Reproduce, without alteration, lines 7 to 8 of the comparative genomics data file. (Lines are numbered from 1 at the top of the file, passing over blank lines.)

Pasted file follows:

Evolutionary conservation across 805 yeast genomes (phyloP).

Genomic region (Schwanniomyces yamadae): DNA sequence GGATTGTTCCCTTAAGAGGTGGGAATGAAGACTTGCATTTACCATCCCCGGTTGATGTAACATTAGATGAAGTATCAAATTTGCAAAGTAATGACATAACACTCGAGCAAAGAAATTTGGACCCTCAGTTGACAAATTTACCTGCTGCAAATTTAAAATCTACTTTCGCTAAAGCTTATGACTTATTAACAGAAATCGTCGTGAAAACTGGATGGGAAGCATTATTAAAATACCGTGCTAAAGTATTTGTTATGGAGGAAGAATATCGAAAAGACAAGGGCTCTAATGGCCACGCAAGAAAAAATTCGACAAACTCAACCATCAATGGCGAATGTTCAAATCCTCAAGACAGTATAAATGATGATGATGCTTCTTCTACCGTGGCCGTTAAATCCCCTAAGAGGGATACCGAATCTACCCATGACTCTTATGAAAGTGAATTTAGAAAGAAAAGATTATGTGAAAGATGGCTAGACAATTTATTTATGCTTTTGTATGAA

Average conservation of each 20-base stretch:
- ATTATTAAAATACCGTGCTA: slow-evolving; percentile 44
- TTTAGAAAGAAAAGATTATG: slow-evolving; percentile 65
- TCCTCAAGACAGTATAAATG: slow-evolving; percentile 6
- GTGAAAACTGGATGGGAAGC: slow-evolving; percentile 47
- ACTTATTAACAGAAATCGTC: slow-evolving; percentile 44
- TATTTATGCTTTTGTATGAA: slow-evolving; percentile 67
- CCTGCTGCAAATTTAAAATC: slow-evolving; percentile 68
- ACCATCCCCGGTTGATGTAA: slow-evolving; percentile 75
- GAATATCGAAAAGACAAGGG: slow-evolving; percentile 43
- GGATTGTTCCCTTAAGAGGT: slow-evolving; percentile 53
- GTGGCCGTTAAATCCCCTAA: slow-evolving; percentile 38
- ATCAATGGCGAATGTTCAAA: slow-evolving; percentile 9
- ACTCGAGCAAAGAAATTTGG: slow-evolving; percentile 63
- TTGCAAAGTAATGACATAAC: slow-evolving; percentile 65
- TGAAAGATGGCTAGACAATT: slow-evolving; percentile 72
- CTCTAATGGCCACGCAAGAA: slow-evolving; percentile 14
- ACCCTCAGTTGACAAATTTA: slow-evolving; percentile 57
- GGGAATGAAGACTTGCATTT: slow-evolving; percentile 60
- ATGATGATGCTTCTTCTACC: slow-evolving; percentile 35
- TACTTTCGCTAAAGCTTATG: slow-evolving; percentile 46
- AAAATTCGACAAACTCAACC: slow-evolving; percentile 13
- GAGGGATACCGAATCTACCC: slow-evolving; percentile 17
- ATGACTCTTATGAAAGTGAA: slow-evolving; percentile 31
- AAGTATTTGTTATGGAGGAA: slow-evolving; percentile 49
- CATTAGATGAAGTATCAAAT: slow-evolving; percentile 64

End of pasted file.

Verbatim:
- GTGAAAACTGGATGGGAAGC: slow-evolving; percentile 47
- ACTTATTAACAGAAATCGTC: slow-evolving; percentile 44